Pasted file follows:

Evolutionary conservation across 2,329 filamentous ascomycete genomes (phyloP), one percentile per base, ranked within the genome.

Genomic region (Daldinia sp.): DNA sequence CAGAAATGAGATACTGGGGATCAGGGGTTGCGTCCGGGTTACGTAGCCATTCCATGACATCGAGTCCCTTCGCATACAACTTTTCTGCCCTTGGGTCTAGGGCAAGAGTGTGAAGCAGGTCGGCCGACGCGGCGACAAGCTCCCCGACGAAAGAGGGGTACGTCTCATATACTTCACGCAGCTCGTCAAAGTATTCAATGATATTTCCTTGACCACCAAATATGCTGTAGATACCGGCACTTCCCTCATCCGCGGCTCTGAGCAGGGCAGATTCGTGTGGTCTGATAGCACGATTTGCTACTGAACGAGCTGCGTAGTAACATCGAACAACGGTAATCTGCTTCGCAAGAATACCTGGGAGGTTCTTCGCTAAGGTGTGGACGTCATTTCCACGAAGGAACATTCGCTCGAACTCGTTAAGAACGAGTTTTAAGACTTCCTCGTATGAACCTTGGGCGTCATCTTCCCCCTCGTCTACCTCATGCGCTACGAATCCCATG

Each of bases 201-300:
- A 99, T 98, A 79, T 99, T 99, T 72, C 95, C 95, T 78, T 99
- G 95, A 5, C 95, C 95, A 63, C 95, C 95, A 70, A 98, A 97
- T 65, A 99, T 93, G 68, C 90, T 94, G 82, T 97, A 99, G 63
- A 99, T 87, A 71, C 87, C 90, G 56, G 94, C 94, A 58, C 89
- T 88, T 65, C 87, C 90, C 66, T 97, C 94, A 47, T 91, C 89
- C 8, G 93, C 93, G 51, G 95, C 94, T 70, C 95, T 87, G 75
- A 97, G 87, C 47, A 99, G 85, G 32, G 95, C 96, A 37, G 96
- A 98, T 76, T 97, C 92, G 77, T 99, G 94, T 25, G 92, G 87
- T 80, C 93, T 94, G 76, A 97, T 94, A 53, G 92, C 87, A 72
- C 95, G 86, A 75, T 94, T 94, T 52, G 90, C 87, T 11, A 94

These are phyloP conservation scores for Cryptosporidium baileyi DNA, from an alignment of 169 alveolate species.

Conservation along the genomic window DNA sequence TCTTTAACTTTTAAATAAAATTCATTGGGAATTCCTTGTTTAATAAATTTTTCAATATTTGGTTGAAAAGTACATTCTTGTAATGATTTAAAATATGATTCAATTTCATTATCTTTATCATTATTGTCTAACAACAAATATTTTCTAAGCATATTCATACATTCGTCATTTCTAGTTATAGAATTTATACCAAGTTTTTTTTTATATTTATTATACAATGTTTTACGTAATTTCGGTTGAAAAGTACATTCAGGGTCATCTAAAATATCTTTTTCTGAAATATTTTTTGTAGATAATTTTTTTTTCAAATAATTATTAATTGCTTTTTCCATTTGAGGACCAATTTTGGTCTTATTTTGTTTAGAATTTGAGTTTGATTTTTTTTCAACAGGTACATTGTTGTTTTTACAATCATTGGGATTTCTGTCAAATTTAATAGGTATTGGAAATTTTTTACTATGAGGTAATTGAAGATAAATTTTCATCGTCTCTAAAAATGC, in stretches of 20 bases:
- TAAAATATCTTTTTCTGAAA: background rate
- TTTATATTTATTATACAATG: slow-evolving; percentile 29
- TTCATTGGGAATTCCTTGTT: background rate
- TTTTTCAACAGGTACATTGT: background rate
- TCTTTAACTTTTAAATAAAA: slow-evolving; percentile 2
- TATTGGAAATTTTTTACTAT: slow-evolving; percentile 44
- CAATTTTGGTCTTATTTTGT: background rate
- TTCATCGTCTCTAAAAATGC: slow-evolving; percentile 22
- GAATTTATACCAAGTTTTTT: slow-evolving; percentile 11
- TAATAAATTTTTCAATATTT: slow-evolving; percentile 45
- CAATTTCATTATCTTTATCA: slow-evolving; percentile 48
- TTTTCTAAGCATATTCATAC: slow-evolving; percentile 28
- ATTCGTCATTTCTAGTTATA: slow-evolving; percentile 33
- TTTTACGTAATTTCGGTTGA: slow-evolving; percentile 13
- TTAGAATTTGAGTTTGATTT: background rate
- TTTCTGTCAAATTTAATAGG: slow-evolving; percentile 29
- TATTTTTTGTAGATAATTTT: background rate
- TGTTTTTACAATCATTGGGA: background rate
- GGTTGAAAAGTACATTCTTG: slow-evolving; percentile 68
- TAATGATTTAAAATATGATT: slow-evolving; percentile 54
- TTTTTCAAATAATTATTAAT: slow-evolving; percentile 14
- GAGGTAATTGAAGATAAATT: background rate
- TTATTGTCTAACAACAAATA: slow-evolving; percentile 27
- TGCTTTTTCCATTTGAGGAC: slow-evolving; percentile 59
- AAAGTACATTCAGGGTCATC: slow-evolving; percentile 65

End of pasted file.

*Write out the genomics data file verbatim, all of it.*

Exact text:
Evolutionary conservation across 2,329 filamentous ascomycete genomes (phyloP), one percentile per base, ranked within the genome.

Genomic region (Daldinia sp.): DNA sequence CAGAAATGAGATACTGGGGATCAGGGGTTGCGTCCGGGTTACGTAGCCATTCCATGACATCGAGTCCCTTCGCATACAACTTTTCTGCCCTTGGGTCTAGGGCAAGAGTGTGAAGCAGGTCGGCCGACGCGGCGACAAGCTCCCCGACGAAAGAGGGGTACGTCTCATATACTTCACGCAGCTCGTCAAAGTATTCAATGATATTTCCTTGACCACCAAATATGCTGTAGATACCGGCACTTCCCTCATCCGCGGCTCTGAGCAGGGCAGATTCGTGTGGTCTGATAGCACGATTTGCTACTGAACGAGCTGCGTAGTAACATCGAACAACGGTAATCTGCTTCGCAAGAATACCTGGGAGGTTCTTCGCTAAGGTGTGGACGTCATTTCCACGAAGGAACATTCGCTCGAACTCGTTAAGAACGAGTTTTAAGACTTCCTCGTATGAACCTTGGGCGTCATCTTCCCCCTCGTCTACCTCATGCGCTACGAATCCCATG

Each of bases 201-300:
- A 99, T 98, A 79, T 99, T 99, T 72, C 95, C 95, T 78, T 99
- G 95, A 5, C 95, C 95, A 63, C 95, C 95, A 70, A 98, A 97
- T 65, A 99, T 93, G 68, C 90, T 94, G 82, T 97, A 99, G 63
- A 99, T 87, A 71, C 87, C 90, G 56, G 94, C 94, A 58, C 89
- T 88, T 65, C 87, C 90, C 66, T 97, C 94, A 47, T 91, C 89
- C 8, G 93, C 93, G 51, G 95, C 94, T 70, C 95, T 87, G 75
- A 97, G 87, C 47, A 99, G 85, G 32, G 95, C 96, A 37, G 96
- A 98, T 76, T 97, C 92, G 77, T 99, G 94, T 25, G 92, G 87
- T 80, C 93, T 94, G 76, A 97, T 94, A 53, G 92, C 87, A 72
- C 95, G 86, A 75, T 94, T 94, T 52, G 90, C 87, T 11, A 94

These are phyloP conservation scores for Cryptosporidium baileyi DNA, from an alignment of 169 alveolate species.

Conservation along the genomic window DNA sequence TCTTTAACTTTTAAATAAAATTCATTGGGAATTCCTTGTTTAATAAATTTTTCAATATTTGGTTGAAAAGTACATTCTTGTAATGATTTAAAATATGATTCAATTTCATTATCTTTATCATTATTGTCTAACAACAAATATTTTCTAAGCATATTCATACATTCGTCATTTCTAGTTATAGAATTTATACCAAGTTTTTTTTTATATTTATTATACAATGTTTTACGTAATTTCGGTTGAAAAGTACATTCAGGGTCATCTAAAATATCTTTTTCTGAAATATTTTTTGTAGATAATTTTTTTTTCAAATAATTATTAATTGCTTTTTCCATTTGAGGACCAATTTTGGTCTTATTTTGTTTAGAATTTGAGTTTGATTTTTTTTCAACAGGTACATTGTTGTTTTTACAATCATTGGGATTTCTGTCAAATTTAATAGGTATTGGAAATTTTTTACTATGAGGTAATTGAAGATAAATTTTCATCGTCTCTAAAAATGC, in stretches of 20 bases:
- TAAAATATCTTTTTCTGAAA: background rate
- TTTATATTTATTATACAATG: slow-evolving; percentile 29
- TTCATTGGGAATTCCTTGTT: background rate
- TTTTTCAACAGGTACATTGT: background rate
- TCTTTAACTTTTAAATAAAA: slow-evolving; percentile 2
- TATTGGAAATTTTTTACTAT: slow-evolving; percentile 44
- CAATTTTGGTCTTATTTTGT: background rate
- TTCATCGTCTCTAAAAATGC: slow-evolving; percentile 22
- GAATTTATACCAAGTTTTTT: slow-evolving; percentile 11
- TAATAAATTTTTCAATATTT: slow-evolving; percentile 45
- CAATTTCATTATCTTTATCA: slow-evolving; percentile 48
- TTTTCTAAGCATATTCATAC: slow-evolving; percentile 28
- ATTCGTCATTTCTAGTTATA: slow-evolving; percentile 33
- TTTTACGTAATTTCGGTTGA: slow-evolving; percentile 13
- TTAGAATTTGAGTTTGATTT: background rate
- TTTCTGTCAAATTTAATAGG: slow-evolving; percentile 29
- TATTTTTTGTAGATAATTTT: background rate
- TGTTTTTACAATCATTGGGA: background rate
- GGTTGAAAAGTACATTCTTG: slow-evolving; percentile 68
- TAATGATTTAAAATATGATT: slow-evolving; percentile 54
- TTTTTCAAATAATTATTAAT: slow-evolving; percentile 14
- GAGGTAATTGAAGATAAATT: background rate
- TTATTGTCTAACAACAAATA: slow-evolving; percentile 27
- TGCTTTTTCCATTTGAGGAC: slow-evolving; percentile 59
- AAAGTACATTCAGGGTCATC: slow-evolving; percentile 65